This post has an absurd headline. But it does not have an absurd premise.
I interviewed Harmonix team-member Kasson Crooker last week about "Phase," the iPod rhythm game that came out of nowhere and temporarily took the place of next week's "Rock Band" as the hot game from the MTV-owned game development studio. We published the interview today at MTVNews.com.
Ah, but isn't there something a little ... worrisome ... about "Phase," at least as far as the rest of Harmonix's employees should be concerned? The game re-shapes its levels based on whatever song (or other audio file) a player puts in their iPod play-list. So, on its own, it can offer a playable track-list of any song ever composed.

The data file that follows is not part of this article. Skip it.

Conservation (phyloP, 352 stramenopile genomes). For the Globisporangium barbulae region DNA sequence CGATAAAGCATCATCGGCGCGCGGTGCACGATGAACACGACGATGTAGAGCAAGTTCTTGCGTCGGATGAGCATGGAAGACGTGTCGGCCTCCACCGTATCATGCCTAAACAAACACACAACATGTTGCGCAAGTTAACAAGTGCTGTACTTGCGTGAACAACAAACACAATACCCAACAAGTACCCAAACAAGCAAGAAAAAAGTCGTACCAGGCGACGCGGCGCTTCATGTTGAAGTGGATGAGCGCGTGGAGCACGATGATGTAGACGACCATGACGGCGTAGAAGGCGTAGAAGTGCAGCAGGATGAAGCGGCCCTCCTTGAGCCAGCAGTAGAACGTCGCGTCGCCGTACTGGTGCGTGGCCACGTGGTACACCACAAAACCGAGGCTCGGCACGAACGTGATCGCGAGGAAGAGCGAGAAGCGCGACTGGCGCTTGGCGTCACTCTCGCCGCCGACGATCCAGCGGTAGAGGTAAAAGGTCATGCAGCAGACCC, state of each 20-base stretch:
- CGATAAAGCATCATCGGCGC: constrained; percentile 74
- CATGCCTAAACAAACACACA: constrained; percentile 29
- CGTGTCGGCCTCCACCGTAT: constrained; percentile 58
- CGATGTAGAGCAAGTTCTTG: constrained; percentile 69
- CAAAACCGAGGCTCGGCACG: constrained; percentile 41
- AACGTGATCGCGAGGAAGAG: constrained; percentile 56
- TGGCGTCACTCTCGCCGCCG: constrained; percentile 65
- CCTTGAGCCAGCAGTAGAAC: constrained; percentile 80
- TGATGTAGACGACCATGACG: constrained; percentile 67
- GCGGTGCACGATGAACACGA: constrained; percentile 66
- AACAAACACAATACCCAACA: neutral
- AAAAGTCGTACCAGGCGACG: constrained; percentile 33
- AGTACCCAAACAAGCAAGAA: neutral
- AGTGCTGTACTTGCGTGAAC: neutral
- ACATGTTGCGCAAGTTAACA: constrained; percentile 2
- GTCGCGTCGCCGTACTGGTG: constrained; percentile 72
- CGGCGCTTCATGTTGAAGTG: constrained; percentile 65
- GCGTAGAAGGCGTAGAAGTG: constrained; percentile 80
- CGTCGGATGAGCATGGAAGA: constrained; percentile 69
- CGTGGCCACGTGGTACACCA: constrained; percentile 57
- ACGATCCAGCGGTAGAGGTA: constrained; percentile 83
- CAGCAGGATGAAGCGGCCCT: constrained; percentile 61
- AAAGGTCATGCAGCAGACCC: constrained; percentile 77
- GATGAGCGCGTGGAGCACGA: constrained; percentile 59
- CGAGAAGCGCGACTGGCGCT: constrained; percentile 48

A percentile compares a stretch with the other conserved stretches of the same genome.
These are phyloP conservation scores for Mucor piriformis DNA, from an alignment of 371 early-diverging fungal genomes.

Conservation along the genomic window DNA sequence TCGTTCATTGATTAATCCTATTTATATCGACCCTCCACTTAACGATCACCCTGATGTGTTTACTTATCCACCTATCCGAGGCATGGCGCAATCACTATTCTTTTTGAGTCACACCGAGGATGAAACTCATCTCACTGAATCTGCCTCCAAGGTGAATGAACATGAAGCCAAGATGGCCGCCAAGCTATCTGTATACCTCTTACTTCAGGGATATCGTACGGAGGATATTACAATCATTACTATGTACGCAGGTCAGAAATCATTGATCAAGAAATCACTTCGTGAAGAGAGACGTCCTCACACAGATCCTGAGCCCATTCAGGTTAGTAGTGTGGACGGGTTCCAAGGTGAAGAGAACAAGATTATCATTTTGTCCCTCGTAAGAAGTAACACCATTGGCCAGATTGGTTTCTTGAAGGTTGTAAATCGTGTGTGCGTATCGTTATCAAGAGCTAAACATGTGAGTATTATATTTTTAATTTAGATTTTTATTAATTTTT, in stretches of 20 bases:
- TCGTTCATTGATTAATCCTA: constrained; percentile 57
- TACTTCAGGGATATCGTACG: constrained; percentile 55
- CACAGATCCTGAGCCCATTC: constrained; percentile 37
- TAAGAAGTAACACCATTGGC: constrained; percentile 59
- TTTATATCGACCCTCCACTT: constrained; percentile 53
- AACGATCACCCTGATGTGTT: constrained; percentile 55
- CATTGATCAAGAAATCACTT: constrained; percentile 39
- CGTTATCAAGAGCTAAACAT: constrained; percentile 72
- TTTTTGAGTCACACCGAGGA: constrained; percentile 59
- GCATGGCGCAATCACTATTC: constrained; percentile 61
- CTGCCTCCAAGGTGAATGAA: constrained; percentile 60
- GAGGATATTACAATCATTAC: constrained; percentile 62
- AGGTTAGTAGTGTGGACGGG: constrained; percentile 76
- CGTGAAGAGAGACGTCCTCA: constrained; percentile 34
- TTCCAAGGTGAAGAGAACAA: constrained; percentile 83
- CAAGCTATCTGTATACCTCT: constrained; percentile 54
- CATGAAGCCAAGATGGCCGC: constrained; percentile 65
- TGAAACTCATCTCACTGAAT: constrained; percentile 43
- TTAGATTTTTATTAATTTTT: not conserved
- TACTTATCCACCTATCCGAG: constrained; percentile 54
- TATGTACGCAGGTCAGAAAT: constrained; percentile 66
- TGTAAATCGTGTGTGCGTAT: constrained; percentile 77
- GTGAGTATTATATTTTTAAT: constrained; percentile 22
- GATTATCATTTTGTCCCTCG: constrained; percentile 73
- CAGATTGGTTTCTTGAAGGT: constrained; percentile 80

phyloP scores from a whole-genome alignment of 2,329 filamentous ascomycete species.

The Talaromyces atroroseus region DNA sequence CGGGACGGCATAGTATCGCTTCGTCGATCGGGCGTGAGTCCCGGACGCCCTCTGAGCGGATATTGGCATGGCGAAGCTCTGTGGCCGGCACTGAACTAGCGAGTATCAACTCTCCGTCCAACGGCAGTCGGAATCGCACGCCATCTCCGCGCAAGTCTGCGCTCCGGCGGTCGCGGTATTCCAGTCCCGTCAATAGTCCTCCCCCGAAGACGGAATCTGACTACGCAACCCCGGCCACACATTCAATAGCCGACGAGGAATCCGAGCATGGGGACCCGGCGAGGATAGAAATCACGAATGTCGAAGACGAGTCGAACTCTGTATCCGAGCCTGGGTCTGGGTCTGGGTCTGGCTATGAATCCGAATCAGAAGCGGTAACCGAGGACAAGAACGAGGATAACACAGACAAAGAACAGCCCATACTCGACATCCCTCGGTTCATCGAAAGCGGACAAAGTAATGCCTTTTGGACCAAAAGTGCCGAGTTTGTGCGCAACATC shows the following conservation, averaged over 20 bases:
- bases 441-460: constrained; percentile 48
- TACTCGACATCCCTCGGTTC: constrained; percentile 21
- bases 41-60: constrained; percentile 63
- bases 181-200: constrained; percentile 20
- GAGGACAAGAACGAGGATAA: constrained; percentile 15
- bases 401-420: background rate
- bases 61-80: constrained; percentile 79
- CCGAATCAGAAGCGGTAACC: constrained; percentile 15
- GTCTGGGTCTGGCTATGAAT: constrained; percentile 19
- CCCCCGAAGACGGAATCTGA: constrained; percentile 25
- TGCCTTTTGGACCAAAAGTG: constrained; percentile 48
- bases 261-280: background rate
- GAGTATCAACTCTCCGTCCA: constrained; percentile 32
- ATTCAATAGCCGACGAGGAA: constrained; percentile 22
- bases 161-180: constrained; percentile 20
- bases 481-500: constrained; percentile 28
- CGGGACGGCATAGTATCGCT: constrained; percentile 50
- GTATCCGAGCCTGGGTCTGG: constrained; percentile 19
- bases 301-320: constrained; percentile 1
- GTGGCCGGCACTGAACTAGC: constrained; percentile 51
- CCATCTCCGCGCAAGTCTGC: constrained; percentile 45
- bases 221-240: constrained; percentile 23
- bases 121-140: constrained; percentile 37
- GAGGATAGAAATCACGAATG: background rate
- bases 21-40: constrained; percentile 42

With technology like that, who needs developers?
So I asked Crooker about that. From my column:
...if "Phase" can make a game out of any song, couldn't that same technology be used to greatly expand the musical roster for "Rock Band" or any other Harmonix rhythm game? Does this mean future rhythm games wouldn't need to be programmed by Harmonix humans because Harmonix tech would do the work?
"It would be technically feasible but there's something special about having a person involved," Crooker said. "The people we hire are musicians themselves. When they open up a guitar track [to program it into the game], they can really make good music."
There's more on "Phase" over at MTVNews.com.